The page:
thru Aug 10:

Tara Donovan
 
Pace Gallery, 534 W25th St., NYC

Presents two new large-scale sculptures comprised from index cards and acrylic rods, respectively. With these works, the artist continues to explore the phenomenological effect of work created through the accumulation of identical objects. Untitled (index cards), the first such work created by Donovan, is a 13’ x 25’ x 30’ sculpture in eight parts comprised of several million 3x5” white cards stacked and glued into scores of interweaving columnar forms combining to reach a summit on each element. Also featured is a newly completed untitled sculpture made with thousands of acrylic rods. Donovan spends months or even years searching for a method of assembly that allows the simple and immutable characteristics of the chosen material to generate complex, emergent phenomena which keep the viewer cycling between perception of the parts and the whole between the forms themselves and the light that surrounds and divides them. The work draws on both Minimalist and formalist histories, while creating a radically new form which embraces complexity and iterative processing.

opens tomorrow, June 19, 6-8p:“Begotten, Not Made” Nicola Samori Ana Cristea Gallery, 521 W26th St., NYCMore than a trick of the eye, Samori’s paintings treat their surface as a material skin transcribing the memory of their process. “Like the eye adjusting to darkness, adaptation is necessary upon entering Samori’s visual cosmos. The images stare at us in an effort of denied vision. With the icy gaze of a femme fatale warning us that she is beyond our reach, they block our penetration. The images feel us, smell us, judge us. They are watching, but they don’t see. So we fix our eyes not on what is seen, but on what is unseen, since what is seen is temporary, but what is unseen is eternal. And we see through a glass, darkly. Sometimes peering in, other times peeling back in search of the surface beneath the surface beneath the surface.”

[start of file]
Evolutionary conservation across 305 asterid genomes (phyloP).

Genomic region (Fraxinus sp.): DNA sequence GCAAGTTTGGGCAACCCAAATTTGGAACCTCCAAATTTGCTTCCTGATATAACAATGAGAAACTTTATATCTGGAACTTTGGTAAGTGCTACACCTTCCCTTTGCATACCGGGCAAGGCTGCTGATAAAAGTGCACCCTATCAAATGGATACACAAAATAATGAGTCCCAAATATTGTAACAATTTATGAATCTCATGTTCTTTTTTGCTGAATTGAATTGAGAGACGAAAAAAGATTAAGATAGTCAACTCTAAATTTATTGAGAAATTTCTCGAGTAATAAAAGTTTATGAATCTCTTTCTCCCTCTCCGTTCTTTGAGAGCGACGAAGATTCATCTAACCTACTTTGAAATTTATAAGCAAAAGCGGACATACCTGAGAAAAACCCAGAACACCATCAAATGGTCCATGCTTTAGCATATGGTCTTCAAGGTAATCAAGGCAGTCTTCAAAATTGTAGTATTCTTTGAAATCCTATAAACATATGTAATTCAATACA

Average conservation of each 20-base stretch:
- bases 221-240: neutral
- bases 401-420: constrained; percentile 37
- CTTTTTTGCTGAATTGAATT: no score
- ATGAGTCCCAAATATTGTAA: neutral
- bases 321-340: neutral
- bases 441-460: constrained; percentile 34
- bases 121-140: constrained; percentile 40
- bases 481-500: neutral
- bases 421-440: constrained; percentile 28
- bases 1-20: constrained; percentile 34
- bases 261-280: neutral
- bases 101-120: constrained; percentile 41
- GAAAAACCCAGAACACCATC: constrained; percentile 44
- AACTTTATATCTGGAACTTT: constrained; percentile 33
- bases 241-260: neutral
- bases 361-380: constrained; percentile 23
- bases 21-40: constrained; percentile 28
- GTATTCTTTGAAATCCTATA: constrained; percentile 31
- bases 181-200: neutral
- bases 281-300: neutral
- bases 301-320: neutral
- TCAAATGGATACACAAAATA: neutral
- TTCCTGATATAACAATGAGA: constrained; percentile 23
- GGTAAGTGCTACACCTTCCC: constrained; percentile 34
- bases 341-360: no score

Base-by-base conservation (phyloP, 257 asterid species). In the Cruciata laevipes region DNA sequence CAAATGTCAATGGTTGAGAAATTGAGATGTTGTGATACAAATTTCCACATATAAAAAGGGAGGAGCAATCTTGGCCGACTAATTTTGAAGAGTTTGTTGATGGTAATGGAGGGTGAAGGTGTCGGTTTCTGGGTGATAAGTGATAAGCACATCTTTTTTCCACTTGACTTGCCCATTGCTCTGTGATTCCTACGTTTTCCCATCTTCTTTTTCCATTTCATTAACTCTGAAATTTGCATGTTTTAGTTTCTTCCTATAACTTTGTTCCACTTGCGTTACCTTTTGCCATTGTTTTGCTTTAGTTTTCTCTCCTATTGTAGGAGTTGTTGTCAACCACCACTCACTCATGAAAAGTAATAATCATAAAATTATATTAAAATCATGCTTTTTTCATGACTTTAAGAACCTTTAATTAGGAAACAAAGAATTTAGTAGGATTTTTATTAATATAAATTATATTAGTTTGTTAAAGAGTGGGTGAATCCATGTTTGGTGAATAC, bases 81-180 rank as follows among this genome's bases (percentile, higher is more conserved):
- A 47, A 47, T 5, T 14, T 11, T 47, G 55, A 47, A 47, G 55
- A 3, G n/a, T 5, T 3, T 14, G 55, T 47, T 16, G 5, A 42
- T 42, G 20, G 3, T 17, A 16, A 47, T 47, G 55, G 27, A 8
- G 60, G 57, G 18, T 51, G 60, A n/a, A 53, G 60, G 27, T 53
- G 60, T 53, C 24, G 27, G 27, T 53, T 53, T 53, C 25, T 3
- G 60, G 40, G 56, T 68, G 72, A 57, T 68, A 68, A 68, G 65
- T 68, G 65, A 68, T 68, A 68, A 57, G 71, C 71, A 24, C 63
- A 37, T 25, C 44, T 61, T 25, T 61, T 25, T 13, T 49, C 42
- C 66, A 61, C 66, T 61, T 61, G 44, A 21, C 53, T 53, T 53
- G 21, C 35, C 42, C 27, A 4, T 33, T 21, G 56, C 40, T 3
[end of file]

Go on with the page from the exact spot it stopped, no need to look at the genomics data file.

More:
opens tomorrow, June 19, 6-8p:

Begotten, Not Made
 Nicola Samori
 
Ana Cristea Gallery, 521 W26th St., NYC

More than a trick of the eye, Samori’s paintings treat their surface as a material skin transcribing the memory of their process. “Like the eye adjusting to darkness, adaptation is necessary upon entering Samori’s visual cosmos. The images stare at us in an effort of denied vision. With the icy gaze of a femme fatale warning us that she is beyond our reach, they block our penetration. The images feel us, smell us, judge us. They are watching, but they don’t see. So we fix our eyes not on what is seen, but on what is unseen, since what is seen is temporary, but what is unseen is eternal. And we see through a glass, darkly. Sometimes peering in, other times peeling back in search of the surface beneath the surface beneath the surface.”

opens tonight, Wed, June 18, 6-8p:

Leaps into the Void: Shamanism, Meditation, Transcendence, Oblivion”
 Gwyn Joy, Sky Kim, Michael Maxwell,
 Joe Nanashe, Phoebe Rathmell
 
Garis & Hahn Gallery, 263 Bowery, NYC

a group exhibition united by the philosophical underpinnings and practical objectives of each artist’s own practice in addressing concepts related to meditation and altered mental states, physical and mental transcendence and Eastern and Western belief systems related to cycles of life.